It was a packed house last Tuesday night at Madame JoJos in Soho. I guess I shouldn’t have been surprised, given that the headlining act was JD Samson’s latest project MEN. I mean, on the one hand MEN hasn’t received the kind of media attention JD’s most famous band, Le Tigre, did, but on the other hand, MEN’s concept of mixing dance music with worthy lyrics is a pretty winning combo as far as queer audiences are concerned, and JD has been involved with so many different artists over the years, she has garnered a fan base all her own.
MEN was orginally a DJ/remix outfit, consisting of Johanna Fatemen & JD, which was good news for Le Tigre fans, as that band went on indefinite hiatus in 2006. The name MEN came about as they asked themselves “What would men do?”, vowing to always do that, and more.
MEN began to develop as a band with original songs, but then Johanna Fateman had a baby, so JD was joined by Michael O’Neill and Ginger Brooks Takahashi from queer art collective LTTR, who added guitars to JD’s synth.
I have to admit, before Tuesday I had only listened to the early incarnation of MEN, and I wasn’t all that keen, being a grumpy old woman who is not particularly into upbeat dance-type music, and I missed the punk attitude of Le Tigre. I was mainly going along out of curiosity, and because I always love seeing JD perform.
Well, I have to say that while the songs are still firmly rooted in the disco camp, I loved MEN. The inclusion of the guitars, the spirit of the lyrics, and the visual spectacle all combined for an amazingly warm, totally fun show. The costumes (mediaeval chain mail helmets, purple lycra body suits, a paper house JD wore on her head), as well as the backing dancers who held up protest signs saying things like “Fuck your friends” (for the song about making gay babies), made it clear that MEN is more than just a band, and they’re keen on making the elements of politics, art and queer fun equally important – much like Le Tigre, come to think of it. But MEN are a band in their own right, and it’s unfair to keep bringing in the Le Tigre references, I was completely impressed and utterly won over.
Opening for MEN was London band Trash Kit, who I raved a tiny bit about in an earlier post. Trash Kit are great, full stop. But I couldn’t help feeling that while as musicians they no doubt enjoyed the good sound offered by Madame JoJos, it took something away from the music, made it cleaner, neater, which always tends to make me feel more distant from any band (and seems incongruous when a band is playing with torn up cymbals).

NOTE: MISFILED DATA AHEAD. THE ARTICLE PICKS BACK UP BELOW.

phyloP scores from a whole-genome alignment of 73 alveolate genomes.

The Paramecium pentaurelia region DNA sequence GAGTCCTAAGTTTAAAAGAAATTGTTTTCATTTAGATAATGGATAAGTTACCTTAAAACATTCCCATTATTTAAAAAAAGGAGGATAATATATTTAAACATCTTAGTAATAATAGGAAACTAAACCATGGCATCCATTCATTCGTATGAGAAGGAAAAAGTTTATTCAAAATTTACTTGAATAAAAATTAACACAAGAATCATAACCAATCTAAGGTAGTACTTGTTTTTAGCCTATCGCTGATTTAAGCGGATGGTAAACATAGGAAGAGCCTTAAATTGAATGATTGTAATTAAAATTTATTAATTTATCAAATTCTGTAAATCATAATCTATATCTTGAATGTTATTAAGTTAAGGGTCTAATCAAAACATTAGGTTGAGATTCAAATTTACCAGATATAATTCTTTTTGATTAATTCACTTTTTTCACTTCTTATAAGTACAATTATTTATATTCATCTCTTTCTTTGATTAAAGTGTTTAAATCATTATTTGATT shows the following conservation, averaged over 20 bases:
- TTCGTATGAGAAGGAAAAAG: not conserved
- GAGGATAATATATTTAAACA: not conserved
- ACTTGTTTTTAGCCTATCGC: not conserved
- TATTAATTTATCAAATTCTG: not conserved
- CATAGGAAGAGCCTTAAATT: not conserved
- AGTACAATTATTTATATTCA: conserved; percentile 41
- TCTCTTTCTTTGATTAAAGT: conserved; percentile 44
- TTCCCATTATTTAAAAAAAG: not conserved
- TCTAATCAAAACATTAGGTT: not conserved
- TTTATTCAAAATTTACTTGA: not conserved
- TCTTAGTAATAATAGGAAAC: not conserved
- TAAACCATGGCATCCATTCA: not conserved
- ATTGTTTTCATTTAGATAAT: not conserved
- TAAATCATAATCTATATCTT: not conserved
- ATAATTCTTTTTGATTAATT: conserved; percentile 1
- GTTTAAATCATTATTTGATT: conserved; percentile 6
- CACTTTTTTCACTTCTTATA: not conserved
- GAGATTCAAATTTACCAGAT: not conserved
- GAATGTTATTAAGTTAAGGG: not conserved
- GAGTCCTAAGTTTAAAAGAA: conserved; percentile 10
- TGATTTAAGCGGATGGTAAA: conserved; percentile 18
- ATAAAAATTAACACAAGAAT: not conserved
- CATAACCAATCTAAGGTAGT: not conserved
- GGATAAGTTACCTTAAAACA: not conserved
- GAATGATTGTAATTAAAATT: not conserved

The inclusion of Ros Murray (Electralane, Lesbo Pig) on bass was a good move, as Trash Kit’s sound tends towards the no wave/tribal post punk which really was calling out for a bass to develop it further, but again, I guess due to the “good sound” I found the bass somewhat overpowering on Tuesday night, and preferred Trash Kit’s earlier performances in less fancy places with Rachel on guitar, and Rachel on drums. I guess I’m something of a sucker for shambolic, chaotic, raw sound. However, I’m looking forward to seeing them again as a trio in a different venue. How could I not love a band that does a song about being mixed race (Filipino Song)?
I’m super excited about their forthcoming release, and I’d say, play alongside your ESG, Raincoats, New Bloods & YPants records.
MEN – Off Our Backs (video by K8 Hardy from LTTR)
I’m sitting here listening to a recording of my friend Alex’s show on Fleet Fm, Auckland’s free form radio station. She & Kat do swapsies on Saturdays on the “Queer Not Folk” show (awesome name). I used to do shows on Fleet too, back in the olden days of 3 years ago or so (see early posts on this blog, which have my playlists and a few silly recordings).
I love the magic of the internet which lets me listen to my friends play records on the otherside of the world, and reminds me of what the New Zealand accent really sounds like (it’s teeen thurtyseeevun, eh Alex! * love *). I was even lucky enough to get a dedication from Sam, who was doing a show on 95 bfm on Thursday last week, his Auckland 11pm or so, my London 10am boredom in the library office, trying to stay sane. It definitely made clicking my mouse around the computer a lot more warm and fuzzy.
Anyway, it also kind of made me a bit sad, cos I haven’t really been all that excited about music much lately. Which is pretty odd, considering I now live in London and have my pick of, like, 4 gigs a week, plus cheap records and amazing record stores etc etc.
I can only put it down to settling in issues. When I was in Auckland and was doing a radio show, and updating this blog more often etc, I had more motivation to hunt out new music. Plus, gigs were always in 1 of 3 places, all within walking distance of my flat, and all of which people I know would definitely be at.
Which totally sounds like me whingeing and copping out, poor Melissa, has to catch the bus all the way to South London to go see the Slits or whatever….It’s not really like that, I feel super appreciative of the fact that there is so much to choose from here, but I guess yeah, the travelling that is so inevitable in London can get me down (especially after commuting to and from work Mon-Fri – bleuchy boringness), as can the occasional lack of a gig buddy. I shudder to think about how many amazing shows I’ve missed, merely cos I’ve been too lazy to go to a gig on my own. Obviously I lack commitment! This is the sort of thing that happens when you move to a new country, right? And other people manage to sort themselves out and go anyway, right? So I’d love to know some tips for solo-gig going so I can learn to get over myself! What does one do between sets? And, take a book, or just stand around looking gormless, pretend to text someone or, horror of horrors, strike up conversation with a stranger? Get drunk or no? What about if it’s not just a straightforward gig, but more of a club night gig, with a band playing in the middle that you really want to see? huh? huh?